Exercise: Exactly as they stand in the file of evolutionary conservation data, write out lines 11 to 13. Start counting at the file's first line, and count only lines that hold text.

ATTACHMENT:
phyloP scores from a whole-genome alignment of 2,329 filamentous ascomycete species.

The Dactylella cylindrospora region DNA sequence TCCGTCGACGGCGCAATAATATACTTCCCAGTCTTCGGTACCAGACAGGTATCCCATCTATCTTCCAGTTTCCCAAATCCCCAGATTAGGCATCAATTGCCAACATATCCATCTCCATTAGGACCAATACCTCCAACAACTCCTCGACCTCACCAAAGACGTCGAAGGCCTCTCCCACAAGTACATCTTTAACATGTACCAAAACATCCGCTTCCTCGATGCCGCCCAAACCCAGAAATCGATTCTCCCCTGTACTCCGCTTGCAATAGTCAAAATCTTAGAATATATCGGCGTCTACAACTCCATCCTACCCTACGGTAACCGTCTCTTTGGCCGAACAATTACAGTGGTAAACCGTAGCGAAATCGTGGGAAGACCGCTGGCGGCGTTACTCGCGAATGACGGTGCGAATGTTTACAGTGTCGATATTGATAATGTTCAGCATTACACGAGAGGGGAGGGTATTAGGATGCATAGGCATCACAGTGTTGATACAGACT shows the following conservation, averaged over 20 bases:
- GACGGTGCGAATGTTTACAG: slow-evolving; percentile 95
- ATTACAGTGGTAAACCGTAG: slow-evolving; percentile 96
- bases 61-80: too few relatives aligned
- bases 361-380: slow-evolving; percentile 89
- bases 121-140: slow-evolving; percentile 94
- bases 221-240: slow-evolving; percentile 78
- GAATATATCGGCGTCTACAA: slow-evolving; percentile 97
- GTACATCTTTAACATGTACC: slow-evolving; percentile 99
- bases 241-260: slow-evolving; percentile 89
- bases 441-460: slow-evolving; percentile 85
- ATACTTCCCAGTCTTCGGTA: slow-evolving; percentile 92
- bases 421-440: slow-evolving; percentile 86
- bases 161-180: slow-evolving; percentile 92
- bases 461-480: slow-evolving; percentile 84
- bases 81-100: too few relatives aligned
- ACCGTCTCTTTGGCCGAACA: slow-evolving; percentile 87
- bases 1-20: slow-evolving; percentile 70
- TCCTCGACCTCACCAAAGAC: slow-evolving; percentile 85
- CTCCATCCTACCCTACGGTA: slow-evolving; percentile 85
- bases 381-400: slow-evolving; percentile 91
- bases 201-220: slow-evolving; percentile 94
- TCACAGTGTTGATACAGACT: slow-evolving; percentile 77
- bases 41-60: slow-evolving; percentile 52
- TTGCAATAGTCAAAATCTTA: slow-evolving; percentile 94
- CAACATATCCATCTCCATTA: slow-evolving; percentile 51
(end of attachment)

- bases 241-260: slow-evolving; percentile 89
- bases 441-460: slow-evolving; percentile 85
- ATACTTCCCAGTCTTCGGTA: slow-evolving; percentile 92